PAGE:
The number of children who count English as their mother tongue are now in the minority at more than 1,600 schools across England.
The new figures show that close to one million children who now attend schools in England do not have English as their first language at home – with the multicultural effects of migration now showing in the nation’s classrooms.
And the amount of schools with a majority of pupils who do not class English at their home language is steadily increasing by one a week.
There are 97 schools where children with English as their first language are in such a minority that they make up less than one in twenty pupils.
The statistics released by the Department of Education shows that in 1997, when Tony Blair first came to power, there were 866 schools in England where more than 50 per cent of the pupils had English as a second language.
Last year that figure had nearly doubled in just 14 years to 1,638 schools.
Now there are 1,363 primary schools, 224 secondary schools and 51 special schools where more than half the pupils come from a non-English speaking background.
One in six youngsters in primary schools – 547,000 – do not have English as their first language.
In secondary schools the figure stands at 400,000 – just over one in eight.
A recent study found that Punjabi was the most frequently spoken language among pupils who did not have English as a first language.
After that the most popular languages were Urdu, Bengali, Gujarati, Somali, Polish, Arabic, Portuguese, Turkish and Tamil.
But schools also have to cope with sizable populations of pupils who speak Shqip from Albania and Kosovo, Igbo from parts of Nigeria, Luganda from Uganda, Sinhala from Sri Lanka and Amharic from Ethiopia.
In the 14 boroughs that comprise Inner London, there are 98,000 schoolchildren whose first language is not English, compared with just 79,000 who speak English at home.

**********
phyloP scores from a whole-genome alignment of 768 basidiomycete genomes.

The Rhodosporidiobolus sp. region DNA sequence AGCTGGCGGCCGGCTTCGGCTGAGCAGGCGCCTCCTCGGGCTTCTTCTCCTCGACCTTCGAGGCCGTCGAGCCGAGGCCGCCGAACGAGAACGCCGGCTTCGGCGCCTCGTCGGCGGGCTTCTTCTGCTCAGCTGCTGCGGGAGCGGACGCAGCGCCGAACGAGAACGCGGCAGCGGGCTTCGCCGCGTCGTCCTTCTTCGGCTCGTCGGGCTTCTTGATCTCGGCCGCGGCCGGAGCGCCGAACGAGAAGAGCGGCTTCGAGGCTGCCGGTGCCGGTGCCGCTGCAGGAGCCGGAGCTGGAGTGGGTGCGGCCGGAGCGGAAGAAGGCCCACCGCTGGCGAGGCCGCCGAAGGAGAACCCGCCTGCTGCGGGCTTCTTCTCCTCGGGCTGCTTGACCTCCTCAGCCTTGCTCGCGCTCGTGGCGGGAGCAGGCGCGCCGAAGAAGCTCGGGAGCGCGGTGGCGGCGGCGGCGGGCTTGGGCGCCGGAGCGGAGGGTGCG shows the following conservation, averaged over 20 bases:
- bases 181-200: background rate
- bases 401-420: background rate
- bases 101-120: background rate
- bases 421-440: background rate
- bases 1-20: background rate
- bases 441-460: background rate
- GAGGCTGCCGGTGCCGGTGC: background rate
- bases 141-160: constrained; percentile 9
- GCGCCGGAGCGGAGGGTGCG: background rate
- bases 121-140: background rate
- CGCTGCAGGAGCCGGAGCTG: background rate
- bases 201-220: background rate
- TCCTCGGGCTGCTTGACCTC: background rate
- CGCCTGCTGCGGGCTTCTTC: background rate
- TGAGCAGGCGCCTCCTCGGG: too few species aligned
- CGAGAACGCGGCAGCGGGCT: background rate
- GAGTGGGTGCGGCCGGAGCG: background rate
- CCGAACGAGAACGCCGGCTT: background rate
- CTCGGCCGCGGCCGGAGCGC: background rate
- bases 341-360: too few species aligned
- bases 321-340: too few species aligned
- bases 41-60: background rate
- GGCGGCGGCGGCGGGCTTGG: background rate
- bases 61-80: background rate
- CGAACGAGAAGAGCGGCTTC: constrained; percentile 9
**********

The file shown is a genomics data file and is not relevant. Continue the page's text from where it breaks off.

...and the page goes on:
Within the London boroughs, Newham had the highest amount with 79 schools, followed by Tower Hamlets with 70, Brent with 57 and Ealing with 55 schools.
London was followed by Birmingham with 117 schools where more than 50 per cent of pupils do not have English as their first language while the borough of Halton in Cheshire had the lowest with just 0.9 per cent.
Anastasia De Waal, head of Family and Education at the think tank Civitas, said: ‘It is vital that schools are organised in such a way to adequately accommodate pupils who start school in the UK with weak English language foundations.
‘In our often highly standardised classroom situations schools are frequently asked to side-step language barriers.
‘This significantly and needlessly hampers the progress of those children without secure English, as well as the progress of their peers.’
After London and Birmingham, Bradford came next with 59 schools followed by Leicester with 40 schools.
Manchester has 35 schools, while Lancashire has 30 schools and Kirklees has 27. Luton has 22 schools and Slough 19.
The local authority areas with the smallest proportion of pupils who have English as a second language are Halton with 0.9 per cent and Redcar and Cleveland also with 0.9 per cent.
They were closely followed by Derbyshire with 1.3 per cent, Rutland 1.5 with per cent, St Helens with 1.5 per cent, and Cornwall with 1.6 per cent.